The Myth of the “Crack Millionaires”

Let’s set the stage. The 1980’s were marked by a tide of rising crime in The United States. A great deal of the violence in the inner cities was driven by crack-cocaine. According to one study, crack accounted for a shocking 25 percent of homicides in New York City in 1988.

It was in this context that the conventional wisdom of “crack millionaires” was born. The myth was largely propagated by police officers, criminologists, and others in the law enforcement community. They argued that dealers were making money hand-over-fist and living extravagant, luxurious lifestyles. Furthermore, these experts warned, the profits from crack dealing were...

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Shortform Exercise: Confront Conventional Wisdom

Be skeptical of conventional wisdom - what everyone believes might be wrong.

What’s a piece of conventional wisdom that you used to believe in? How did you come to realize that it was incorrect?

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Freakonomics Summary Chapter 4: Big Effects Can Have Small Causes

(Shortform note: this chapter discusses the dramatic and unexpected fall in US crime rates beginning in the early 1990s, examining a number of popular theories for why this happened before proposing an alternative, and quite counterintuitive, explanation. As we’ll discuss later, the authors’ theory has become controversial since the initial publication of Freakonomics.)

The Rise and Fall of Crime

We discussed the crack-fueled violence of the 1980s in the preceding chapter. But crack was just one part of an alarming rise in violent crime that had begun in the 1950s and continued for a generation. In 1989, violent crime in America was at a peak, having risen 15 percent since 1975.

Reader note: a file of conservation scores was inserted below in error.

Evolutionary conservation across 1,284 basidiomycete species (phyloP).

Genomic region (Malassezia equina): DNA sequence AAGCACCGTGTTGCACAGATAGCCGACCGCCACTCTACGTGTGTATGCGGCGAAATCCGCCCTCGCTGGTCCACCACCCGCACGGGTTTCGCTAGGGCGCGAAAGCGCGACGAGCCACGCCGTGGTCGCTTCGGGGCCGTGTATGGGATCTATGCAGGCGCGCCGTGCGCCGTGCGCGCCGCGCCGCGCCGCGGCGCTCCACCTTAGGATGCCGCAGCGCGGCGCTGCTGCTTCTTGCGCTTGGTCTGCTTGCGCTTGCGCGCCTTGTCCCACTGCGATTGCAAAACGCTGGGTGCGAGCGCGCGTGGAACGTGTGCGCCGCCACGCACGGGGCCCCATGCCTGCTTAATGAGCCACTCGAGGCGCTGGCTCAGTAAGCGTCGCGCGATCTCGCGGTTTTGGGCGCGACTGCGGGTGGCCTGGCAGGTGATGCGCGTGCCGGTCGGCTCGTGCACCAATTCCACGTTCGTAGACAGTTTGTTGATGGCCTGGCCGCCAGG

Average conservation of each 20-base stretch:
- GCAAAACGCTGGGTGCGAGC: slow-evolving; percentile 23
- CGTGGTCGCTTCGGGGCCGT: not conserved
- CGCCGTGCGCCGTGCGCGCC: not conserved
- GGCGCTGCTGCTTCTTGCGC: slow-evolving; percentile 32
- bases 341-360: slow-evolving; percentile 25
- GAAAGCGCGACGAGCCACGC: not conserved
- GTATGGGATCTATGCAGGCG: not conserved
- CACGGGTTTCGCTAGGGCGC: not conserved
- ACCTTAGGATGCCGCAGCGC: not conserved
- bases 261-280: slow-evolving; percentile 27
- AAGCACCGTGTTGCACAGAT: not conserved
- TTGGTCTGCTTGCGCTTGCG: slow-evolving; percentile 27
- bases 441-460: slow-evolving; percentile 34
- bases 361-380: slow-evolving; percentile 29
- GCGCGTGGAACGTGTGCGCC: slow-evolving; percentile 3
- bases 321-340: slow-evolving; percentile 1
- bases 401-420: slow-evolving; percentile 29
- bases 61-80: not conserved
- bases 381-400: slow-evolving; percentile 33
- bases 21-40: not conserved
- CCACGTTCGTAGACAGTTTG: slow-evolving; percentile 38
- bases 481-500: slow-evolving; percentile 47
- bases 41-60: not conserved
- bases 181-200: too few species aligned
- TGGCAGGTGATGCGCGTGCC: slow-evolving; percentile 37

Criminologists and law enforcement personnel warned the public that these trends would continue well into the 1990s and beyond. But this also proved to be wrong.

Beginning in the mid-1990s, crime began an unexpected and precipitous decline, dropping to levels not seen since the 1950s. The much-predicted (and much-feared) rise in murders, rapes, burglaries, and assaults simply failed to...

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Freakonomics Summary Chapter 5: Correlation vs. Causation

When two things happen together, it’s tempting to believe that one caused the other. For example, in the previous chapter, we saw that the economy improved while crime rates dropped. This seems like a satisfying explanation, until the data show the economy couldn’t have had a large effect.

In reality, many correlated phenomena are correlated purely by chance. This gives rise to the well-known saying, “correlation does not imply causation.”

(Shortform note: this underlies a lot of popular superstitions, like people who wear their “lucky hats” to baseball games because they think it helps their team win.)

How Parents Fall Prey to the Correlation vs. Causation Trap

A great demonstration of the correlation/causation trap can be found in the proliferation of popular theories about how “best” to raise children. For years, childcare experts have advocated contradictory and ever-changing theories:

  • They used to advocate co-sleeping—now they don’t.
  • They used to encourage stomach-sleeping for infants—now, since we know so much more about sudden infant death syndrome, they REALLY don’t.

Because the stakes are so high,...

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Shortform Exercise: Determine the Cause

Sometimes, one thing that causes another turns out to be completely unrelated.